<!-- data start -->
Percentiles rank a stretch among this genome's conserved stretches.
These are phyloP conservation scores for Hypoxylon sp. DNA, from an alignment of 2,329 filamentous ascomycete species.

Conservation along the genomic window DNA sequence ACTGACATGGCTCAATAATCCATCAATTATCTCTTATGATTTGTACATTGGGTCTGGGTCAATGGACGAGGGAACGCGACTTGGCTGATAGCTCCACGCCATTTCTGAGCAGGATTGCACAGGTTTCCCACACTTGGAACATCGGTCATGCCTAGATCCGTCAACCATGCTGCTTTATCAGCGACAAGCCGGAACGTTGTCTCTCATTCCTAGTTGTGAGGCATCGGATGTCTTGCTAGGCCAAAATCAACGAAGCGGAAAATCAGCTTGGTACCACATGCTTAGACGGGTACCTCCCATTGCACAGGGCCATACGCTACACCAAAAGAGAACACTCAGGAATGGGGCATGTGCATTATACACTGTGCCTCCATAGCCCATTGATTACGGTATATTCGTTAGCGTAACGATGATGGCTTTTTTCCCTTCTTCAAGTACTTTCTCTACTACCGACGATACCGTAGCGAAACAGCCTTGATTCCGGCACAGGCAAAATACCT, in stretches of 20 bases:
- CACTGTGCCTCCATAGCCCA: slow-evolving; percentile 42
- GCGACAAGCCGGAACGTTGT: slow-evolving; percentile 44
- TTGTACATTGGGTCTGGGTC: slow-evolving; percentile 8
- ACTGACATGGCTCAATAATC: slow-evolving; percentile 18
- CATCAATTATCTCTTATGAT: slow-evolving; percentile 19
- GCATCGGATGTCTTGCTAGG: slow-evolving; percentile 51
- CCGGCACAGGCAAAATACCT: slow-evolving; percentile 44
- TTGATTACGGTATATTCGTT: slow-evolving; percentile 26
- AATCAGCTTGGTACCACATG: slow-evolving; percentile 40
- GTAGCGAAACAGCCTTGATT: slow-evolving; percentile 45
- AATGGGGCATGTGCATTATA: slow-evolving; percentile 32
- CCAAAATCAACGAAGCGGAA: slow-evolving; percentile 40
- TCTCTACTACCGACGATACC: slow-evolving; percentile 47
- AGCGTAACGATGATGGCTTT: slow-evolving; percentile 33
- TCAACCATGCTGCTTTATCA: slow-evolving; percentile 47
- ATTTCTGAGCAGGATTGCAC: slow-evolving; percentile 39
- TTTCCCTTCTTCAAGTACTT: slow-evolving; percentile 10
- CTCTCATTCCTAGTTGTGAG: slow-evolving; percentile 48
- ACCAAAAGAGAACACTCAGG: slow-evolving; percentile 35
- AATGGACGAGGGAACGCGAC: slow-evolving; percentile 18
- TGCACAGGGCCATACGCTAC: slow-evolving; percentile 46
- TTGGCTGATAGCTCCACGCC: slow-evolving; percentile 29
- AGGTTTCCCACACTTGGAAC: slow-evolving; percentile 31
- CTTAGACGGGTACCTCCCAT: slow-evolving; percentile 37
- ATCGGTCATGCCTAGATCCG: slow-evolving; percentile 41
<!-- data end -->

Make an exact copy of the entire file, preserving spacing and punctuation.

Percentiles rank a stretch among this genome's conserved stretches.
These are phyloP conservation scores for Hypoxylon sp. DNA, from an alignment of 2,329 filamentous ascomycete species.

Conservation along the genomic window DNA sequence ACTGACATGGCTCAATAATCCATCAATTATCTCTTATGATTTGTACATTGGGTCTGGGTCAATGGACGAGGGAACGCGACTTGGCTGATAGCTCCACGCCATTTCTGAGCAGGATTGCACAGGTTTCCCACACTTGGAACATCGGTCATGCCTAGATCCGTCAACCATGCTGCTTTATCAGCGACAAGCCGGAACGTTGTCTCTCATTCCTAGTTGTGAGGCATCGGATGTCTTGCTAGGCCAAAATCAACGAAGCGGAAAATCAGCTTGGTACCACATGCTTAGACGGGTACCTCCCATTGCACAGGGCCATACGCTACACCAAAAGAGAACACTCAGGAATGGGGCATGTGCATTATACACTGTGCCTCCATAGCCCATTGATTACGGTATATTCGTTAGCGTAACGATGATGGCTTTTTTCCCTTCTTCAAGTACTTTCTCTACTACCGACGATACCGTAGCGAAACAGCCTTGATTCCGGCACAGGCAAAATACCT, in stretches of 20 bases:
- CACTGTGCCTCCATAGCCCA: slow-evolving; percentile 42
- GCGACAAGCCGGAACGTTGT: slow-evolving; percentile 44
- TTGTACATTGGGTCTGGGTC: slow-evolving; percentile 8
- ACTGACATGGCTCAATAATC: slow-evolving; percentile 18
- CATCAATTATCTCTTATGAT: slow-evolving; percentile 19
- GCATCGGATGTCTTGCTAGG: slow-evolving; percentile 51
- CCGGCACAGGCAAAATACCT: slow-evolving; percentile 44
- TTGATTACGGTATATTCGTT: slow-evolving; percentile 26
- AATCAGCTTGGTACCACATG: slow-evolving; percentile 40
- GTAGCGAAACAGCCTTGATT: slow-evolving; percentile 45
- AATGGGGCATGTGCATTATA: slow-evolving; percentile 32
- CCAAAATCAACGAAGCGGAA: slow-evolving; percentile 40
- TCTCTACTACCGACGATACC: slow-evolving; percentile 47
- AGCGTAACGATGATGGCTTT: slow-evolving; percentile 33
- TCAACCATGCTGCTTTATCA: slow-evolving; percentile 47
- ATTTCTGAGCAGGATTGCAC: slow-evolving; percentile 39
- TTTCCCTTCTTCAAGTACTT: slow-evolving; percentile 10
- CTCTCATTCCTAGTTGTGAG: slow-evolving; percentile 48
- ACCAAAAGAGAACACTCAGG: slow-evolving; percentile 35
- AATGGACGAGGGAACGCGAC: slow-evolving; percentile 18
- TGCACAGGGCCATACGCTAC: slow-evolving; percentile 46
- TTGGCTGATAGCTCCACGCC: slow-evolving; percentile 29
- AGGTTTCCCACACTTGGAAC: slow-evolving; percentile 31
- CTTAGACGGGTACCTCCCAT: slow-evolving; percentile 37
- ATCGGTCATGCCTAGATCCG: slow-evolving; percentile 41